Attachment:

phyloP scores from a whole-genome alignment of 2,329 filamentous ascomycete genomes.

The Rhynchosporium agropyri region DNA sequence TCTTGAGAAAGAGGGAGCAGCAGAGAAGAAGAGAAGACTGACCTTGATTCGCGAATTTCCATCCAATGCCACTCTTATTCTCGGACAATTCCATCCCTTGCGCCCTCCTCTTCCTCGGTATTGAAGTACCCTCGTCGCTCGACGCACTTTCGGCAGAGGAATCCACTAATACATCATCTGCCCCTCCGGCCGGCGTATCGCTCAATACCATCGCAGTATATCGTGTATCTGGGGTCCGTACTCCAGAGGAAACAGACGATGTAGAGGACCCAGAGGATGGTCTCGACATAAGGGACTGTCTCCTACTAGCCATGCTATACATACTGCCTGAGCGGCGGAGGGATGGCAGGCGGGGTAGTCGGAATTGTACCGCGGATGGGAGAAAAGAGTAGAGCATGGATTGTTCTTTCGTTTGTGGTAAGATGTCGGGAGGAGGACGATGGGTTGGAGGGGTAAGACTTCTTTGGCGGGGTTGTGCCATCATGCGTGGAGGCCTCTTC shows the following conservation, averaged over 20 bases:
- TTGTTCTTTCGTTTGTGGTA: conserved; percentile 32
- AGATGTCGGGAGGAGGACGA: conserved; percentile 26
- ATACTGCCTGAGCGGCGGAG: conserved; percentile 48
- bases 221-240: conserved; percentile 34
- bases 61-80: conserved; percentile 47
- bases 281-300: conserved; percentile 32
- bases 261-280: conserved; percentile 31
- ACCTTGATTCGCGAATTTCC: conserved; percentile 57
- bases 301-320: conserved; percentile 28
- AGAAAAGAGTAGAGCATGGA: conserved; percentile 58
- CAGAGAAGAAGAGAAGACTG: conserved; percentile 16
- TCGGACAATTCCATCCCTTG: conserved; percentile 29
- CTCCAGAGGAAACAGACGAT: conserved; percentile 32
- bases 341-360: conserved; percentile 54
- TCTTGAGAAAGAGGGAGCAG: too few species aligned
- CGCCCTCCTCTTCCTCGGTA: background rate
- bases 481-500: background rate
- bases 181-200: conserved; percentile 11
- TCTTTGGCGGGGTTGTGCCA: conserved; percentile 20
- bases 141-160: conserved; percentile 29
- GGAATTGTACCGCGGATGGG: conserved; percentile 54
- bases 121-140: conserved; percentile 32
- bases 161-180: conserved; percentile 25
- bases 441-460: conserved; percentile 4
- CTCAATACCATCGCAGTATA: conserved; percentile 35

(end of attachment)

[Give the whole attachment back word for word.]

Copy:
phyloP scores from a whole-genome alignment of 2,329 filamentous ascomycete genomes.

The Rhynchosporium agropyri region DNA sequence TCTTGAGAAAGAGGGAGCAGCAGAGAAGAAGAGAAGACTGACCTTGATTCGCGAATTTCCATCCAATGCCACTCTTATTCTCGGACAATTCCATCCCTTGCGCCCTCCTCTTCCTCGGTATTGAAGTACCCTCGTCGCTCGACGCACTTTCGGCAGAGGAATCCACTAATACATCATCTGCCCCTCCGGCCGGCGTATCGCTCAATACCATCGCAGTATATCGTGTATCTGGGGTCCGTACTCCAGAGGAAACAGACGATGTAGAGGACCCAGAGGATGGTCTCGACATAAGGGACTGTCTCCTACTAGCCATGCTATACATACTGCCTGAGCGGCGGAGGGATGGCAGGCGGGGTAGTCGGAATTGTACCGCGGATGGGAGAAAAGAGTAGAGCATGGATTGTTCTTTCGTTTGTGGTAAGATGTCGGGAGGAGGACGATGGGTTGGAGGGGTAAGACTTCTTTGGCGGGGTTGTGCCATCATGCGTGGAGGCCTCTTC shows the following conservation, averaged over 20 bases:
- TTGTTCTTTCGTTTGTGGTA: conserved; percentile 32
- AGATGTCGGGAGGAGGACGA: conserved; percentile 26
- ATACTGCCTGAGCGGCGGAG: conserved; percentile 48
- bases 221-240: conserved; percentile 34
- bases 61-80: conserved; percentile 47
- bases 281-300: conserved; percentile 32
- bases 261-280: conserved; percentile 31
- ACCTTGATTCGCGAATTTCC: conserved; percentile 57
- bases 301-320: conserved; percentile 28
- AGAAAAGAGTAGAGCATGGA: conserved; percentile 58
- CAGAGAAGAAGAGAAGACTG: conserved; percentile 16
- TCGGACAATTCCATCCCTTG: conserved; percentile 29
- CTCCAGAGGAAACAGACGAT: conserved; percentile 32
- bases 341-360: conserved; percentile 54
- TCTTGAGAAAGAGGGAGCAG: too few species aligned
- CGCCCTCCTCTTCCTCGGTA: background rate
- bases 481-500: background rate
- bases 181-200: conserved; percentile 11
- TCTTTGGCGGGGTTGTGCCA: conserved; percentile 20
- bases 141-160: conserved; percentile 29
- GGAATTGTACCGCGGATGGG: conserved; percentile 54
- bases 121-140: conserved; percentile 32
- bases 161-180: conserved; percentile 25
- bases 441-460: conserved; percentile 4
- CTCAATACCATCGCAGTATA: conserved; percentile 35